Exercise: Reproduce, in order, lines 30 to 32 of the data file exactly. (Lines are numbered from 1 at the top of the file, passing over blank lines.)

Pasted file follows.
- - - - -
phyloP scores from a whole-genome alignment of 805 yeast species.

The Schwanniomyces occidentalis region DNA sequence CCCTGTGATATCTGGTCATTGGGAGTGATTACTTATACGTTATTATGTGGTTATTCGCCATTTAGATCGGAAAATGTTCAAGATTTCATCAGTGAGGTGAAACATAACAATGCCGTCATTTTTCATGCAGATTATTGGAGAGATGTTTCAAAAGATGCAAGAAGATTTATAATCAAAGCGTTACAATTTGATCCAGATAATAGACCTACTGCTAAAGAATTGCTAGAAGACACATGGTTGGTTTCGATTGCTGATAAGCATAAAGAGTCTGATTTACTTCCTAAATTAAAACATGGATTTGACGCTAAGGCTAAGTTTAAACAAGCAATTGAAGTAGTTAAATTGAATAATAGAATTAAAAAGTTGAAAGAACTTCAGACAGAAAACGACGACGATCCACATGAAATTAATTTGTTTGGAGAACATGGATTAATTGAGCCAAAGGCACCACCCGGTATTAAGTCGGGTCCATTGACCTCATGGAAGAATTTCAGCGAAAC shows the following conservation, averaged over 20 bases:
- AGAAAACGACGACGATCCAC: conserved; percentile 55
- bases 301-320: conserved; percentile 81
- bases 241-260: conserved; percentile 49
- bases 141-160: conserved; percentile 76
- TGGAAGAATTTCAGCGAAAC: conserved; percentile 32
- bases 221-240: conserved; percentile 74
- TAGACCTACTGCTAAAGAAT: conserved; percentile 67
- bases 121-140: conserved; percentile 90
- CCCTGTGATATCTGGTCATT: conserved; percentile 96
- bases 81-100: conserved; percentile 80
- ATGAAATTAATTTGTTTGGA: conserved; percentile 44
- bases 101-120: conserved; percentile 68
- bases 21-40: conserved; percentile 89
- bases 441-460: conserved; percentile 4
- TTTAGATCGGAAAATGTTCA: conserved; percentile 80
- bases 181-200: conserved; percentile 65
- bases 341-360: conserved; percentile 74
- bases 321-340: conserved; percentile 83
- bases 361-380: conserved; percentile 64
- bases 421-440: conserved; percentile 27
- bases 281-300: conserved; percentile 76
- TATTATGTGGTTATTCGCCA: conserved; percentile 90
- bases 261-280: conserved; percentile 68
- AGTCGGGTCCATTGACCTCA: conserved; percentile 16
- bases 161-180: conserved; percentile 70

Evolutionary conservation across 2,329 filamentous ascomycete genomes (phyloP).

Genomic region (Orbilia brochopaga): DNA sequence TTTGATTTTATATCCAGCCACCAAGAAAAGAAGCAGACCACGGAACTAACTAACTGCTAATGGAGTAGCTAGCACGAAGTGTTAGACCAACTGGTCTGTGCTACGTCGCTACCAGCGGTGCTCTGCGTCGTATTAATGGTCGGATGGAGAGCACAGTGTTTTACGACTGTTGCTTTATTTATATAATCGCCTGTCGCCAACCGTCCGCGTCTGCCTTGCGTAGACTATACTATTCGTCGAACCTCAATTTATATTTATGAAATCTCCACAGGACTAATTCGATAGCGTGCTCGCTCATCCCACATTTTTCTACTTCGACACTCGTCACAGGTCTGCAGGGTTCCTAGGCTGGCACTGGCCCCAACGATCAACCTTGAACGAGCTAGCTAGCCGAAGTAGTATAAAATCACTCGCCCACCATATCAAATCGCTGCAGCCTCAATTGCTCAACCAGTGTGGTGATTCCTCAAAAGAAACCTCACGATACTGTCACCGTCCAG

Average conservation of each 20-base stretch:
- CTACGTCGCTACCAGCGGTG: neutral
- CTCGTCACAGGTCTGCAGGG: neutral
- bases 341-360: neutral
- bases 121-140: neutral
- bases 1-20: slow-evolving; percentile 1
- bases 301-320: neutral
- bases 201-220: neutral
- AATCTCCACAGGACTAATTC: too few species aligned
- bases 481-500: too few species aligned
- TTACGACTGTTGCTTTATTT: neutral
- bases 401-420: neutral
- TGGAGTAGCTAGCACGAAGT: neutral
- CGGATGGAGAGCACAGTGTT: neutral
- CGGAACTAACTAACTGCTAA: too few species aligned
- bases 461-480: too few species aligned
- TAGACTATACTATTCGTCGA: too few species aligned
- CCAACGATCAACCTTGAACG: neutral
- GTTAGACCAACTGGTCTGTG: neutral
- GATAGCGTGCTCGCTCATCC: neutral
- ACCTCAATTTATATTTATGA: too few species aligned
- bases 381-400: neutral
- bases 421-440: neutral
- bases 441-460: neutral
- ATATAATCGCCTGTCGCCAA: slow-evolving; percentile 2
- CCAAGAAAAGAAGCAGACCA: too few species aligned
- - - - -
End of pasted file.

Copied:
Average conservation of each 20-base stretch:
- CTACGTCGCTACCAGCGGTG: neutral
- CTCGTCACAGGTCTGCAGGG: neutral